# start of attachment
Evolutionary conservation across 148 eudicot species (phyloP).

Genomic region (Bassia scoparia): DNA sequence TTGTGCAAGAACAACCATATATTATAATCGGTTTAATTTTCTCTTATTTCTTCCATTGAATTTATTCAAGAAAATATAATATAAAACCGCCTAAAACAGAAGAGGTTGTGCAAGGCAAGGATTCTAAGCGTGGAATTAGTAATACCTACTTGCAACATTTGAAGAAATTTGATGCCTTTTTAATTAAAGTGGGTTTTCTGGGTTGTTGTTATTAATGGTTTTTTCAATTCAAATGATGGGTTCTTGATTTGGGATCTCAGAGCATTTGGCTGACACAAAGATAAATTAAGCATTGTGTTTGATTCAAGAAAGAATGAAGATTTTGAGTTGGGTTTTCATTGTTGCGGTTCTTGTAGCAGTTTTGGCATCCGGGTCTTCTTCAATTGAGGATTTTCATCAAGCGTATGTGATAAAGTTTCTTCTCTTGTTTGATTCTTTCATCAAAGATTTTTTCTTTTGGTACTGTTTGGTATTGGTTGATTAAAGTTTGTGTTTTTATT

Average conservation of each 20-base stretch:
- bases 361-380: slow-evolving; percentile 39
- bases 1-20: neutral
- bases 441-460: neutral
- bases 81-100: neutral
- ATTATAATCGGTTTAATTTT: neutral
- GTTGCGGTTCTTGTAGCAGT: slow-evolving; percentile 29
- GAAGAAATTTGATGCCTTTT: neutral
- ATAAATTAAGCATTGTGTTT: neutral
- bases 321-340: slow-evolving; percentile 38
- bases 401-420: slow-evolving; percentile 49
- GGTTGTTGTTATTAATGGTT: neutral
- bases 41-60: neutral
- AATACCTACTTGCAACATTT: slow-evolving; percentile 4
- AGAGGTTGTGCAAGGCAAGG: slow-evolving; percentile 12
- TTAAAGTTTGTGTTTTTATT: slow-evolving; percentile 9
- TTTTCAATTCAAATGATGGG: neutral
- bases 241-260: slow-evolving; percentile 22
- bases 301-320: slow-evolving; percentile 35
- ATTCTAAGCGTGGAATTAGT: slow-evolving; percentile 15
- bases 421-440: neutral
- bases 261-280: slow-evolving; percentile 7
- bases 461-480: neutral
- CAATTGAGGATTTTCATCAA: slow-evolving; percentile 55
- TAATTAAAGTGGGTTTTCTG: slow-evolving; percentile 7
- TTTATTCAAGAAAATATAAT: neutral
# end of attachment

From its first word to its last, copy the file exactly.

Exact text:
Evolutionary conservation across 148 eudicot species (phyloP).

Genomic region (Bassia scoparia): DNA sequence TTGTGCAAGAACAACCATATATTATAATCGGTTTAATTTTCTCTTATTTCTTCCATTGAATTTATTCAAGAAAATATAATATAAAACCGCCTAAAACAGAAGAGGTTGTGCAAGGCAAGGATTCTAAGCGTGGAATTAGTAATACCTACTTGCAACATTTGAAGAAATTTGATGCCTTTTTAATTAAAGTGGGTTTTCTGGGTTGTTGTTATTAATGGTTTTTTCAATTCAAATGATGGGTTCTTGATTTGGGATCTCAGAGCATTTGGCTGACACAAAGATAAATTAAGCATTGTGTTTGATTCAAGAAAGAATGAAGATTTTGAGTTGGGTTTTCATTGTTGCGGTTCTTGTAGCAGTTTTGGCATCCGGGTCTTCTTCAATTGAGGATTTTCATCAAGCGTATGTGATAAAGTTTCTTCTCTTGTTTGATTCTTTCATCAAAGATTTTTTCTTTTGGTACTGTTTGGTATTGGTTGATTAAAGTTTGTGTTTTTATT

Average conservation of each 20-base stretch:
- bases 361-380: slow-evolving; percentile 39
- bases 1-20: neutral
- bases 441-460: neutral
- bases 81-100: neutral
- ATTATAATCGGTTTAATTTT: neutral
- GTTGCGGTTCTTGTAGCAGT: slow-evolving; percentile 29
- GAAGAAATTTGATGCCTTTT: neutral
- ATAAATTAAGCATTGTGTTT: neutral
- bases 321-340: slow-evolving; percentile 38
- bases 401-420: slow-evolving; percentile 49
- GGTTGTTGTTATTAATGGTT: neutral
- bases 41-60: neutral
- AATACCTACTTGCAACATTT: slow-evolving; percentile 4
- AGAGGTTGTGCAAGGCAAGG: slow-evolving; percentile 12
- TTAAAGTTTGTGTTTTTATT: slow-evolving; percentile 9
- TTTTCAATTCAAATGATGGG: neutral
- bases 241-260: slow-evolving; percentile 22
- bases 301-320: slow-evolving; percentile 35
- ATTCTAAGCGTGGAATTAGT: slow-evolving; percentile 15
- bases 421-440: neutral
- bases 261-280: slow-evolving; percentile 7
- bases 461-480: neutral
- CAATTGAGGATTTTCATCAA: slow-evolving; percentile 55
- TAATTAAAGTGGGTTTTCTG: slow-evolving; percentile 7
- TTTATTCAAGAAAATATAAT: neutral